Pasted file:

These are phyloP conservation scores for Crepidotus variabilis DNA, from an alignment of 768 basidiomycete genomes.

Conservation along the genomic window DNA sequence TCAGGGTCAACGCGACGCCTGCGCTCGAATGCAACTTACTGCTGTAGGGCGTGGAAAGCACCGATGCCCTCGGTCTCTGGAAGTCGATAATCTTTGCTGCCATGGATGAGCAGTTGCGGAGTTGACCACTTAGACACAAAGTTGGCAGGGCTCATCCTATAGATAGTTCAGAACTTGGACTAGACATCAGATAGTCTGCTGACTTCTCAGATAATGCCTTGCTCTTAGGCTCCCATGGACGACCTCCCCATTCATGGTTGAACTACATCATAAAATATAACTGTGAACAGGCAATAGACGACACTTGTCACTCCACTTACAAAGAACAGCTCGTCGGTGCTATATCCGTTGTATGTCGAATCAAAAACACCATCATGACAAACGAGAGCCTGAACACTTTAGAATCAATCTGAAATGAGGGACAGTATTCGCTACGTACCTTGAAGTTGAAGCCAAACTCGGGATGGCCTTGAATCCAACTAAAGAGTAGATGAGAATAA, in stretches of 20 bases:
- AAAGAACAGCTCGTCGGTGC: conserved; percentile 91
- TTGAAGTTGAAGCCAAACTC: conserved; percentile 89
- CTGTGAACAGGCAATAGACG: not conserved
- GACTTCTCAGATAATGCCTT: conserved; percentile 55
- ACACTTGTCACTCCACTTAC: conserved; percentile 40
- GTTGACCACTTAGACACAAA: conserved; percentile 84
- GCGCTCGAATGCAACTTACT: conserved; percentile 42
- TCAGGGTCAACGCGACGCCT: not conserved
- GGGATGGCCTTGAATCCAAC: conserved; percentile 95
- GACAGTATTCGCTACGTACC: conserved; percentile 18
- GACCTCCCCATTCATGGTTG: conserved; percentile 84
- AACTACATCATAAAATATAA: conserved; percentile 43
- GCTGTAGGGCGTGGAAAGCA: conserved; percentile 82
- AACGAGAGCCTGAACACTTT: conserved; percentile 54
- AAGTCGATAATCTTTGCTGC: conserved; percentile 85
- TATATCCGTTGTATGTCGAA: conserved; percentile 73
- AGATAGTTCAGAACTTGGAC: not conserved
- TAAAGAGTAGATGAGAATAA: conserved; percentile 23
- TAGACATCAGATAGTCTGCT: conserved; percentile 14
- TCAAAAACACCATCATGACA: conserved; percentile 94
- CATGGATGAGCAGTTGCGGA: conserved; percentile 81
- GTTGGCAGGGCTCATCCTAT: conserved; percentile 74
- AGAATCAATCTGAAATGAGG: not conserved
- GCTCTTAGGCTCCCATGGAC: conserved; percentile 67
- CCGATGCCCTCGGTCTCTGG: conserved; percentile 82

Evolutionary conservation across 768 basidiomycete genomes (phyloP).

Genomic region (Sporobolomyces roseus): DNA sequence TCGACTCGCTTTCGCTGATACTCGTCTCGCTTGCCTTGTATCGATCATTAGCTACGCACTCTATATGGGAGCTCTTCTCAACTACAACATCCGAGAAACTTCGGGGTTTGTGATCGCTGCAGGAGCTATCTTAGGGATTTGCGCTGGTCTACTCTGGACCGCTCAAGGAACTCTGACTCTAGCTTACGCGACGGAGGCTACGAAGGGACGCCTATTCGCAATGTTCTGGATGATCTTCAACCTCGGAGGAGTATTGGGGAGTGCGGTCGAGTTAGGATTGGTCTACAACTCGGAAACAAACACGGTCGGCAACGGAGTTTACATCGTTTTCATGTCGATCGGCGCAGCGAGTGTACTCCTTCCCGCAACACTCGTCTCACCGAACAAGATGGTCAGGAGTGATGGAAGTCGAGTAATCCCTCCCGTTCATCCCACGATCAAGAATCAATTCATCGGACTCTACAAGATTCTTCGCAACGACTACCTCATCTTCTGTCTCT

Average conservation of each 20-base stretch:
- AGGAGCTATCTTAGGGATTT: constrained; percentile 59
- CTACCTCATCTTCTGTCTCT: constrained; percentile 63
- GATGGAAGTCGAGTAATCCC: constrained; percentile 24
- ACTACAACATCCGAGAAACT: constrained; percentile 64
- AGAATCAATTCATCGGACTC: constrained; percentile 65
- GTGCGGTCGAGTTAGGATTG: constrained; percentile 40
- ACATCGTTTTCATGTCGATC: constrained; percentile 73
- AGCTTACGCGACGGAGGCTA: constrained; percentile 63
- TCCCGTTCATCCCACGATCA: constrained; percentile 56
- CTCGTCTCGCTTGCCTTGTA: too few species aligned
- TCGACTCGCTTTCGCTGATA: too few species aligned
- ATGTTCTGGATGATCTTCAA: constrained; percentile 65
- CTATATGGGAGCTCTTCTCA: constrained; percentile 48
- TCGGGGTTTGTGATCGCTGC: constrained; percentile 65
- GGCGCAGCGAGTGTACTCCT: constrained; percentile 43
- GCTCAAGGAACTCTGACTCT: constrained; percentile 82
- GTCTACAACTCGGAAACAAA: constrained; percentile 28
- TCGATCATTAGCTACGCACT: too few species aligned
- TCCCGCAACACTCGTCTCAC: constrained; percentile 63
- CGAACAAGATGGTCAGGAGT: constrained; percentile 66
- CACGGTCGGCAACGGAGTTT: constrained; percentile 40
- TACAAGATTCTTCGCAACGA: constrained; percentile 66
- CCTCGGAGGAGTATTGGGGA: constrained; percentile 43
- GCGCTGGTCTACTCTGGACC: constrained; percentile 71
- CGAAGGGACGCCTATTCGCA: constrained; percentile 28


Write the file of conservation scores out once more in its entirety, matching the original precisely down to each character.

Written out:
These are phyloP conservation scores for Crepidotus variabilis DNA, from an alignment of 768 basidiomycete genomes.

Conservation along the genomic window DNA sequence TCAGGGTCAACGCGACGCCTGCGCTCGAATGCAACTTACTGCTGTAGGGCGTGGAAAGCACCGATGCCCTCGGTCTCTGGAAGTCGATAATCTTTGCTGCCATGGATGAGCAGTTGCGGAGTTGACCACTTAGACACAAAGTTGGCAGGGCTCATCCTATAGATAGTTCAGAACTTGGACTAGACATCAGATAGTCTGCTGACTTCTCAGATAATGCCTTGCTCTTAGGCTCCCATGGACGACCTCCCCATTCATGGTTGAACTACATCATAAAATATAACTGTGAACAGGCAATAGACGACACTTGTCACTCCACTTACAAAGAACAGCTCGTCGGTGCTATATCCGTTGTATGTCGAATCAAAAACACCATCATGACAAACGAGAGCCTGAACACTTTAGAATCAATCTGAAATGAGGGACAGTATTCGCTACGTACCTTGAAGTTGAAGCCAAACTCGGGATGGCCTTGAATCCAACTAAAGAGTAGATGAGAATAA, in stretches of 20 bases:
- AAAGAACAGCTCGTCGGTGC: conserved; percentile 91
- TTGAAGTTGAAGCCAAACTC: conserved; percentile 89
- CTGTGAACAGGCAATAGACG: not conserved
- GACTTCTCAGATAATGCCTT: conserved; percentile 55
- ACACTTGTCACTCCACTTAC: conserved; percentile 40
- GTTGACCACTTAGACACAAA: conserved; percentile 84
- GCGCTCGAATGCAACTTACT: conserved; percentile 42
- TCAGGGTCAACGCGACGCCT: not conserved
- GGGATGGCCTTGAATCCAAC: conserved; percentile 95
- GACAGTATTCGCTACGTACC: conserved; percentile 18
- GACCTCCCCATTCATGGTTG: conserved; percentile 84
- AACTACATCATAAAATATAA: conserved; percentile 43
- GCTGTAGGGCGTGGAAAGCA: conserved; percentile 82
- AACGAGAGCCTGAACACTTT: conserved; percentile 54
- AAGTCGATAATCTTTGCTGC: conserved; percentile 85
- TATATCCGTTGTATGTCGAA: conserved; percentile 73
- AGATAGTTCAGAACTTGGAC: not conserved
- TAAAGAGTAGATGAGAATAA: conserved; percentile 23
- TAGACATCAGATAGTCTGCT: conserved; percentile 14
- TCAAAAACACCATCATGACA: conserved; percentile 94
- CATGGATGAGCAGTTGCGGA: conserved; percentile 81
- GTTGGCAGGGCTCATCCTAT: conserved; percentile 74
- AGAATCAATCTGAAATGAGG: not conserved
- GCTCTTAGGCTCCCATGGAC: conserved; percentile 67
- CCGATGCCCTCGGTCTCTGG: conserved; percentile 82

Evolutionary conservation across 768 basidiomycete genomes (phyloP).

Genomic region (Sporobolomyces roseus): DNA sequence TCGACTCGCTTTCGCTGATACTCGTCTCGCTTGCCTTGTATCGATCATTAGCTACGCACTCTATATGGGAGCTCTTCTCAACTACAACATCCGAGAAACTTCGGGGTTTGTGATCGCTGCAGGAGCTATCTTAGGGATTTGCGCTGGTCTACTCTGGACCGCTCAAGGAACTCTGACTCTAGCTTACGCGACGGAGGCTACGAAGGGACGCCTATTCGCAATGTTCTGGATGATCTTCAACCTCGGAGGAGTATTGGGGAGTGCGGTCGAGTTAGGATTGGTCTACAACTCGGAAACAAACACGGTCGGCAACGGAGTTTACATCGTTTTCATGTCGATCGGCGCAGCGAGTGTACTCCTTCCCGCAACACTCGTCTCACCGAACAAGATGGTCAGGAGTGATGGAAGTCGAGTAATCCCTCCCGTTCATCCCACGATCAAGAATCAATTCATCGGACTCTACAAGATTCTTCGCAACGACTACCTCATCTTCTGTCTCT

Average conservation of each 20-base stretch:
- AGGAGCTATCTTAGGGATTT: constrained; percentile 59
- CTACCTCATCTTCTGTCTCT: constrained; percentile 63
- GATGGAAGTCGAGTAATCCC: constrained; percentile 24
- ACTACAACATCCGAGAAACT: constrained; percentile 64
- AGAATCAATTCATCGGACTC: constrained; percentile 65
- GTGCGGTCGAGTTAGGATTG: constrained; percentile 40
- ACATCGTTTTCATGTCGATC: constrained; percentile 73
- AGCTTACGCGACGGAGGCTA: constrained; percentile 63
- TCCCGTTCATCCCACGATCA: constrained; percentile 56
- CTCGTCTCGCTTGCCTTGTA: too few species aligned
- TCGACTCGCTTTCGCTGATA: too few species aligned
- ATGTTCTGGATGATCTTCAA: constrained; percentile 65
- CTATATGGGAGCTCTTCTCA: constrained; percentile 48
- TCGGGGTTTGTGATCGCTGC: constrained; percentile 65
- GGCGCAGCGAGTGTACTCCT: constrained; percentile 43
- GCTCAAGGAACTCTGACTCT: constrained; percentile 82
- GTCTACAACTCGGAAACAAA: constrained; percentile 28
- TCGATCATTAGCTACGCACT: too few species aligned
- TCCCGCAACACTCGTCTCAC: constrained; percentile 63
- CGAACAAGATGGTCAGGAGT: constrained; percentile 66
- CACGGTCGGCAACGGAGTTT: constrained; percentile 40
- TACAAGATTCTTCGCAACGA: constrained; percentile 66
- CCTCGGAGGAGTATTGGGGA: constrained; percentile 43
- GCGCTGGTCTACTCTGGACC: constrained; percentile 71
- CGAAGGGACGCCTATTCGCA: constrained; percentile 28